*The F# Major Scale is spelled with a E-sharp instead of its enharmonic equivalent, F-natural. The C# Major Scale is spelled with a B-sharp instead of its enharmonic equivalent, C-natural. If you want to know why, study up on what music theory nerds call “enharmonic equivalent” notes.

P. S. — I can print a high quality wheel with transparent layers ready for assembly, ready for spinning. If you are interested, please fill out this short form so I can gauge interest and take pre-orders. Thanks!

Why Should We Care About Music Theory?

What place does music theory have in songwriting? Can it be helpful? Stifling? Maybe both? Why are we looking at a picture of a pie?

In an interview I conducted last month, I had the opportunity to explore these questions with Prof. Brad Osborn, a music theory professor from the University of Kansas and the author of “Everything In Its Right Place: Analyzing Radiohead” from Oxford University Press.

Prof. Brad Osborn, Music Theory Professor at University of Kansas and Author of “Everything In Its Right Place: Analyzing Radiohead”

It was so great to steal Prof. Brad for a few moments between classes. As an independent music educator, I sometimes don’t know if I am crazy or just an alternative thinker when I talk to others about traditional music theory and methods of analysis. But I definitely learned a few things from Brad and felt deeply affirmed at the same time by our mutual appreciation for holistic musicianship.

I thought Brad would be the perfect person to ask this simple question: as fans of Radiohead and musicians ourselves, why should we care about music theory? At its core, his answer is really rooted in a deep appreciation for songwriting, and I think it’s worth a listen.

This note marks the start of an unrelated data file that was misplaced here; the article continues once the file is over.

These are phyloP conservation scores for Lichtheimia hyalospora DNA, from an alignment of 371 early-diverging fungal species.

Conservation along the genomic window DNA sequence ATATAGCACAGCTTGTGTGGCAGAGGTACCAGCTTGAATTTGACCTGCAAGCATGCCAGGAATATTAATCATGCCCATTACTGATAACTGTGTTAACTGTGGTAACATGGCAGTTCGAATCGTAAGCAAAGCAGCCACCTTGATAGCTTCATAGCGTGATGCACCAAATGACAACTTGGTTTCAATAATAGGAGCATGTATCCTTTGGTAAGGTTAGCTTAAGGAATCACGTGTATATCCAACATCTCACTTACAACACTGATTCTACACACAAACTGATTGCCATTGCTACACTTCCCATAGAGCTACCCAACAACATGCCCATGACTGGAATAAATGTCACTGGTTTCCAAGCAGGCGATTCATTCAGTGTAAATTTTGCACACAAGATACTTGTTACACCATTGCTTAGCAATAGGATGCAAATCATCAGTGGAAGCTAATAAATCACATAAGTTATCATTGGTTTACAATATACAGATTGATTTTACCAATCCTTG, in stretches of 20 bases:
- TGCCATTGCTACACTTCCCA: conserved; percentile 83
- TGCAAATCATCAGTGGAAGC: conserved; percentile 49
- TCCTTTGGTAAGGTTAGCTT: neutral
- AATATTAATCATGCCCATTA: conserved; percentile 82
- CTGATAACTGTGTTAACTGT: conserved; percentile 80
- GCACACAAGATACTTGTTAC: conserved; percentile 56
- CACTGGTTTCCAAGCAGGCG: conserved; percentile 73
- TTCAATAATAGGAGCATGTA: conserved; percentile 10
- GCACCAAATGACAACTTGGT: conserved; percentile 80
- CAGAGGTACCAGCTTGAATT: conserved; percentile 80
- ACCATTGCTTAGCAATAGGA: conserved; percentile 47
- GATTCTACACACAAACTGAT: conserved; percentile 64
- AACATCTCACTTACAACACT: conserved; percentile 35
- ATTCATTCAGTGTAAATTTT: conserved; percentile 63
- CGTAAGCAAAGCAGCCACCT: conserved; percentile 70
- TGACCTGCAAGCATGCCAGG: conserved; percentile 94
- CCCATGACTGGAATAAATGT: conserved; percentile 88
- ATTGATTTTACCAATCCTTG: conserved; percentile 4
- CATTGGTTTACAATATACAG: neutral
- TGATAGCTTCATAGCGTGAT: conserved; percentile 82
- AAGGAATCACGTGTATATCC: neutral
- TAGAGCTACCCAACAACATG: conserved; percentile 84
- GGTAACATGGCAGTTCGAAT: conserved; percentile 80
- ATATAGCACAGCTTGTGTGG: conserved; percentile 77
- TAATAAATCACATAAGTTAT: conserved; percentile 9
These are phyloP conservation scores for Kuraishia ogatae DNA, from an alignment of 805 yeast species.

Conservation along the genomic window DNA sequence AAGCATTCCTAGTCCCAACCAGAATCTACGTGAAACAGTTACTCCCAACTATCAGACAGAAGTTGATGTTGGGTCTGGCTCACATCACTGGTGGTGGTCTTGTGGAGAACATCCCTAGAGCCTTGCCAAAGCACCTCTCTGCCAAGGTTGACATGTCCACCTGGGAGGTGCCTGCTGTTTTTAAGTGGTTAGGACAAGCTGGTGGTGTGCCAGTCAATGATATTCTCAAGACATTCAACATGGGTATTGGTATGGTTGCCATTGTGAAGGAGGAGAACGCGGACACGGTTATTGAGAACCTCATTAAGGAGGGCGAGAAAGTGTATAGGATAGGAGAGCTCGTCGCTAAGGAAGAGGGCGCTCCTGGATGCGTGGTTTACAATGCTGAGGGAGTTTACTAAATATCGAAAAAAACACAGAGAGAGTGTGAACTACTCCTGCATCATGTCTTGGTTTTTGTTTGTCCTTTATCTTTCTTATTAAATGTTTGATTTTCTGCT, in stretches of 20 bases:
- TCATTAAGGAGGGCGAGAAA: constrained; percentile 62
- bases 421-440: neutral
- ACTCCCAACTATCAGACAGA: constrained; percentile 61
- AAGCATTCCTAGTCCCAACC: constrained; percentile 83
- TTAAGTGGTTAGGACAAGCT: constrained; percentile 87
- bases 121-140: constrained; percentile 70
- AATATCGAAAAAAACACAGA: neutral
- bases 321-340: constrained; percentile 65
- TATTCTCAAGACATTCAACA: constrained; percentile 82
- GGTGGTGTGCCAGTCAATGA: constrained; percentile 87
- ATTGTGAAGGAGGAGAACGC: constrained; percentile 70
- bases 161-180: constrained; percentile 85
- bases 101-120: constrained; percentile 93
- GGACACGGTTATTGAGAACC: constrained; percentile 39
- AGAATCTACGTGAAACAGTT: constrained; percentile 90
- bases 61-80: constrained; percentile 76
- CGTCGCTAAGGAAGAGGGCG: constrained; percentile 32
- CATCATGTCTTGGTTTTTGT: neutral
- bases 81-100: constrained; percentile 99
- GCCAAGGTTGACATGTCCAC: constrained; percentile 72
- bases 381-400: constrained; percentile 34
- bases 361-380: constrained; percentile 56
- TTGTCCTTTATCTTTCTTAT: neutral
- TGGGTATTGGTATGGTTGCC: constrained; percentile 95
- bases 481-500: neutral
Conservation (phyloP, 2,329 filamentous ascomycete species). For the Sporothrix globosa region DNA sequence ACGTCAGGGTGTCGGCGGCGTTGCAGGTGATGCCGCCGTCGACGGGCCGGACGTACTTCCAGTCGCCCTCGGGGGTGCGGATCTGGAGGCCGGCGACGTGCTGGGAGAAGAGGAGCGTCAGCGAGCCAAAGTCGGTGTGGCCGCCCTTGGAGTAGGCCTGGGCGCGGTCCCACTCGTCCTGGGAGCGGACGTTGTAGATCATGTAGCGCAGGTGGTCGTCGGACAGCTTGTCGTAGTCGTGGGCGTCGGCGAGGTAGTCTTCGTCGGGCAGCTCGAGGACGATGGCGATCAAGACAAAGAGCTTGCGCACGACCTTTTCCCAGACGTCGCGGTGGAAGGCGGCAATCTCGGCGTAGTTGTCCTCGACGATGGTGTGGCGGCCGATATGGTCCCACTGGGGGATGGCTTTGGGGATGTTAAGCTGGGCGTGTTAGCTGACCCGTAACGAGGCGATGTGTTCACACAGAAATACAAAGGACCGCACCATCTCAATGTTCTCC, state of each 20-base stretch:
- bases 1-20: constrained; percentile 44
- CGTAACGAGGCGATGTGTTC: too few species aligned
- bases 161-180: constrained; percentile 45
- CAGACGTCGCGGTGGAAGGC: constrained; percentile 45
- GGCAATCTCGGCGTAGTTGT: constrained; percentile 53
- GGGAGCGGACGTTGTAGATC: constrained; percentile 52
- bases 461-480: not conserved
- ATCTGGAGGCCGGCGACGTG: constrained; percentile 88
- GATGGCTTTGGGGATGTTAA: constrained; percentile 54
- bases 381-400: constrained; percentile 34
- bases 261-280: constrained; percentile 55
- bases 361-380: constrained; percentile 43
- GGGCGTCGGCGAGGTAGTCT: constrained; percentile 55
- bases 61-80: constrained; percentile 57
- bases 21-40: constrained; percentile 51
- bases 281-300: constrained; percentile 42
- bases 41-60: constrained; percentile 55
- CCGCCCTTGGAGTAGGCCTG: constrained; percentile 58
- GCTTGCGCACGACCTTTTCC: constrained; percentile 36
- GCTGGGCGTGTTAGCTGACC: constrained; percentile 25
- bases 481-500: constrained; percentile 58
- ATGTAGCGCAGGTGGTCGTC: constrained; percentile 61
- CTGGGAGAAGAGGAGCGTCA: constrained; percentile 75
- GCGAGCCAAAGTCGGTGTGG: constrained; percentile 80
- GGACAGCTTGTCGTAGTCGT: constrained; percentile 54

We touch on ideas like the “Euclidean Algorithm”/“maximally-even” rhythms, the idea of the “Goldilocks Zone,” and the concept of “Ecological Perception.” We ask aloud whether Thom Yorke’s opinion matters as it pertains to analysis and interpretation of Radiohead’s music. We wonder whether artists are trustworthy when they talk about their intentions. And it was quite the music nerd thrill.

What did you think about the interview? Would you be interested in seeing more content like this? Share your thoughts below!

You can read the article Prof. Brad Osborn mentions in the interview below:

“Nine most thought-provoking moments in Radiohead

You can buy Brad’s book “Everything In Its Right Place: Analyzing Radiohead” at the OUP Store (no, he did not pay me to put this here, I just think it’s cool).

Everything In Its Right Place: Analyzing Radiohead

And finally, check out this cool little web app for quickly creating Euclidean-style rhythms and start making some maximally-even rhythms of your own now.

E-909 Elements Euclidean Rhythm Composer

A Sober Self-Assessment

Motivation, Musicianship, and Being Holistic About It.

This was taken from the 20th or so video I filmed for my recent cover and topical video on Radiohead’s “Videotape.”

Some days, I just get into a funk. I start to feel very un-motivated. When this happens for too many days in a row, I start to stress out, thinking about how little I’ve accomplished. Then, when I begin to look at my next task, I just shut down (even when the task is a small one). Simple challenges feel convoluted and impenetrable. And there I am. Stuck.

Call it anxiety, depression, frustration, writer’s block, procrastination, whatever you like. We all know the feeling. Anyone with a goal or hobby does.

Maybe you’ve experienced it while learning guitar, or writing a song, or recording an album. We know these pursuits are worthy of our efforts and time… but sometimes, we just get overwhelmed.